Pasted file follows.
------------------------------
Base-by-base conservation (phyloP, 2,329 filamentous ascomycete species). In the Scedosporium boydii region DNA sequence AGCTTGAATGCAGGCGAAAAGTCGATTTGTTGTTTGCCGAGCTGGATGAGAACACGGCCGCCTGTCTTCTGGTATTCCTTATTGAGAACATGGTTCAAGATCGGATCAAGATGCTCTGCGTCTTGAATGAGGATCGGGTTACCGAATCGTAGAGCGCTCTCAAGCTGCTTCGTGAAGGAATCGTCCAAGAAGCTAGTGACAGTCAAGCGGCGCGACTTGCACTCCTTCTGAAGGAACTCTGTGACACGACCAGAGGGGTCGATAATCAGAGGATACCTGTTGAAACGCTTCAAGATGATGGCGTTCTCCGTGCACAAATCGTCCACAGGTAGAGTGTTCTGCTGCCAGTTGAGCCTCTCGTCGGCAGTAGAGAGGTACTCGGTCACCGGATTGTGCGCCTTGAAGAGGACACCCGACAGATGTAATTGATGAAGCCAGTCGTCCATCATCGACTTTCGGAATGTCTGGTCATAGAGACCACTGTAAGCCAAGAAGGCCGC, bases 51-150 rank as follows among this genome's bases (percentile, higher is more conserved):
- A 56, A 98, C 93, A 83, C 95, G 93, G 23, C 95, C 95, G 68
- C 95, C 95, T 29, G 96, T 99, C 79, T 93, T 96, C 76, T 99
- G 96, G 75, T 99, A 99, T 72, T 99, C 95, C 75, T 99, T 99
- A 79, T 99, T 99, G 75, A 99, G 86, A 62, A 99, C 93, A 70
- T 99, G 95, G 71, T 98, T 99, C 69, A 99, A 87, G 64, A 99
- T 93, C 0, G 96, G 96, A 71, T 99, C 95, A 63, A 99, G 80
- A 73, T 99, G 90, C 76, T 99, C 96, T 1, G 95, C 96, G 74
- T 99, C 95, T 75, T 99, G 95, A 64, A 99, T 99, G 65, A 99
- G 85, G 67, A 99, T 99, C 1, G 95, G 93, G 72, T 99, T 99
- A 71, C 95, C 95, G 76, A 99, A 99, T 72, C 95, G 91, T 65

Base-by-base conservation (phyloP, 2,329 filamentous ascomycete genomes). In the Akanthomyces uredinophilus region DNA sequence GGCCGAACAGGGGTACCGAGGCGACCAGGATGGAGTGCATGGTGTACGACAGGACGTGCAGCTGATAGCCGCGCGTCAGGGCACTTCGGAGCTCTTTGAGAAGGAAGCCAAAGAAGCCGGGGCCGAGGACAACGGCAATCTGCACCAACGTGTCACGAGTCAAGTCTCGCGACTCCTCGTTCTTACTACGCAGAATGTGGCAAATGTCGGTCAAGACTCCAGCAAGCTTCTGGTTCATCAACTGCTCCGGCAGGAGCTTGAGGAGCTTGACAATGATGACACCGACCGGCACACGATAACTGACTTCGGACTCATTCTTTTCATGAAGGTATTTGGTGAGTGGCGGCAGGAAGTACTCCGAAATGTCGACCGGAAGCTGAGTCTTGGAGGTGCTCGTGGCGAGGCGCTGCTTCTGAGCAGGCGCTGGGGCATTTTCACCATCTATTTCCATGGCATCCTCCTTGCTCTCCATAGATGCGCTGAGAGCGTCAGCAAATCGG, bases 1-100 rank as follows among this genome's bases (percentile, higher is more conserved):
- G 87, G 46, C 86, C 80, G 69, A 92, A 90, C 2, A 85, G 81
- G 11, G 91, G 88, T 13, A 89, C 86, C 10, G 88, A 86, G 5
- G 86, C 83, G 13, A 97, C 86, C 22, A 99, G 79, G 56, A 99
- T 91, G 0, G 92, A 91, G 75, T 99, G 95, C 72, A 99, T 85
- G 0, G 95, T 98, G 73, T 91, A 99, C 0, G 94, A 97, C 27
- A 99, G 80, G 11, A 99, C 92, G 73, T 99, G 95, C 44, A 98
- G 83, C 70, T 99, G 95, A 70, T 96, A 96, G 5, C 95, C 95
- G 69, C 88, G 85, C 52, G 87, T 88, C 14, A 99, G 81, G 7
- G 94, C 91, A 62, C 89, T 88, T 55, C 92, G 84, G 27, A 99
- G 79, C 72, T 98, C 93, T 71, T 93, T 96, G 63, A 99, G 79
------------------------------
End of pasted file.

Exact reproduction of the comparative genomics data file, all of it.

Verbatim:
Base-by-base conservation (phyloP, 2,329 filamentous ascomycete species). In the Scedosporium boydii region DNA sequence AGCTTGAATGCAGGCGAAAAGTCGATTTGTTGTTTGCCGAGCTGGATGAGAACACGGCCGCCTGTCTTCTGGTATTCCTTATTGAGAACATGGTTCAAGATCGGATCAAGATGCTCTGCGTCTTGAATGAGGATCGGGTTACCGAATCGTAGAGCGCTCTCAAGCTGCTTCGTGAAGGAATCGTCCAAGAAGCTAGTGACAGTCAAGCGGCGCGACTTGCACTCCTTCTGAAGGAACTCTGTGACACGACCAGAGGGGTCGATAATCAGAGGATACCTGTTGAAACGCTTCAAGATGATGGCGTTCTCCGTGCACAAATCGTCCACAGGTAGAGTGTTCTGCTGCCAGTTGAGCCTCTCGTCGGCAGTAGAGAGGTACTCGGTCACCGGATTGTGCGCCTTGAAGAGGACACCCGACAGATGTAATTGATGAAGCCAGTCGTCCATCATCGACTTTCGGAATGTCTGGTCATAGAGACCACTGTAAGCCAAGAAGGCCGC, bases 51-150 rank as follows among this genome's bases (percentile, higher is more conserved):
- A 56, A 98, C 93, A 83, C 95, G 93, G 23, C 95, C 95, G 68
- C 95, C 95, T 29, G 96, T 99, C 79, T 93, T 96, C 76, T 99
- G 96, G 75, T 99, A 99, T 72, T 99, C 95, C 75, T 99, T 99
- A 79, T 99, T 99, G 75, A 99, G 86, A 62, A 99, C 93, A 70
- T 99, G 95, G 71, T 98, T 99, C 69, A 99, A 87, G 64, A 99
- T 93, C 0, G 96, G 96, A 71, T 99, C 95, A 63, A 99, G 80
- A 73, T 99, G 90, C 76, T 99, C 96, T 1, G 95, C 96, G 74
- T 99, C 95, T 75, T 99, G 95, A 64, A 99, T 99, G 65, A 99
- G 85, G 67, A 99, T 99, C 1, G 95, G 93, G 72, T 99, T 99
- A 71, C 95, C 95, G 76, A 99, A 99, T 72, C 95, G 91, T 65

Base-by-base conservation (phyloP, 2,329 filamentous ascomycete genomes). In the Akanthomyces uredinophilus region DNA sequence GGCCGAACAGGGGTACCGAGGCGACCAGGATGGAGTGCATGGTGTACGACAGGACGTGCAGCTGATAGCCGCGCGTCAGGGCACTTCGGAGCTCTTTGAGAAGGAAGCCAAAGAAGCCGGGGCCGAGGACAACGGCAATCTGCACCAACGTGTCACGAGTCAAGTCTCGCGACTCCTCGTTCTTACTACGCAGAATGTGGCAAATGTCGGTCAAGACTCCAGCAAGCTTCTGGTTCATCAACTGCTCCGGCAGGAGCTTGAGGAGCTTGACAATGATGACACCGACCGGCACACGATAACTGACTTCGGACTCATTCTTTTCATGAAGGTATTTGGTGAGTGGCGGCAGGAAGTACTCCGAAATGTCGACCGGAAGCTGAGTCTTGGAGGTGCTCGTGGCGAGGCGCTGCTTCTGAGCAGGCGCTGGGGCATTTTCACCATCTATTTCCATGGCATCCTCCTTGCTCTCCATAGATGCGCTGAGAGCGTCAGCAAATCGG, bases 1-100 rank as follows among this genome's bases (percentile, higher is more conserved):
- G 87, G 46, C 86, C 80, G 69, A 92, A 90, C 2, A 85, G 81
- G 11, G 91, G 88, T 13, A 89, C 86, C 10, G 88, A 86, G 5
- G 86, C 83, G 13, A 97, C 86, C 22, A 99, G 79, G 56, A 99
- T 91, G 0, G 92, A 91, G 75, T 99, G 95, C 72, A 99, T 85
- G 0, G 95, T 98, G 73, T 91, A 99, C 0, G 94, A 97, C 27
- A 99, G 80, G 11, A 99, C 92, G 73, T 99, G 95, C 44, A 98
- G 83, C 70, T 99, G 95, A 70, T 96, A 96, G 5, C 95, C 95
- G 69, C 88, G 85, C 52, G 87, T 88, C 14, A 99, G 81, G 7
- G 94, C 91, A 62, C 89, T 88, T 55, C 92, G 84, G 27, A 99
- G 79, C 72, T 98, C 93, T 71, T 93, T 96, G 63, A 99, G 79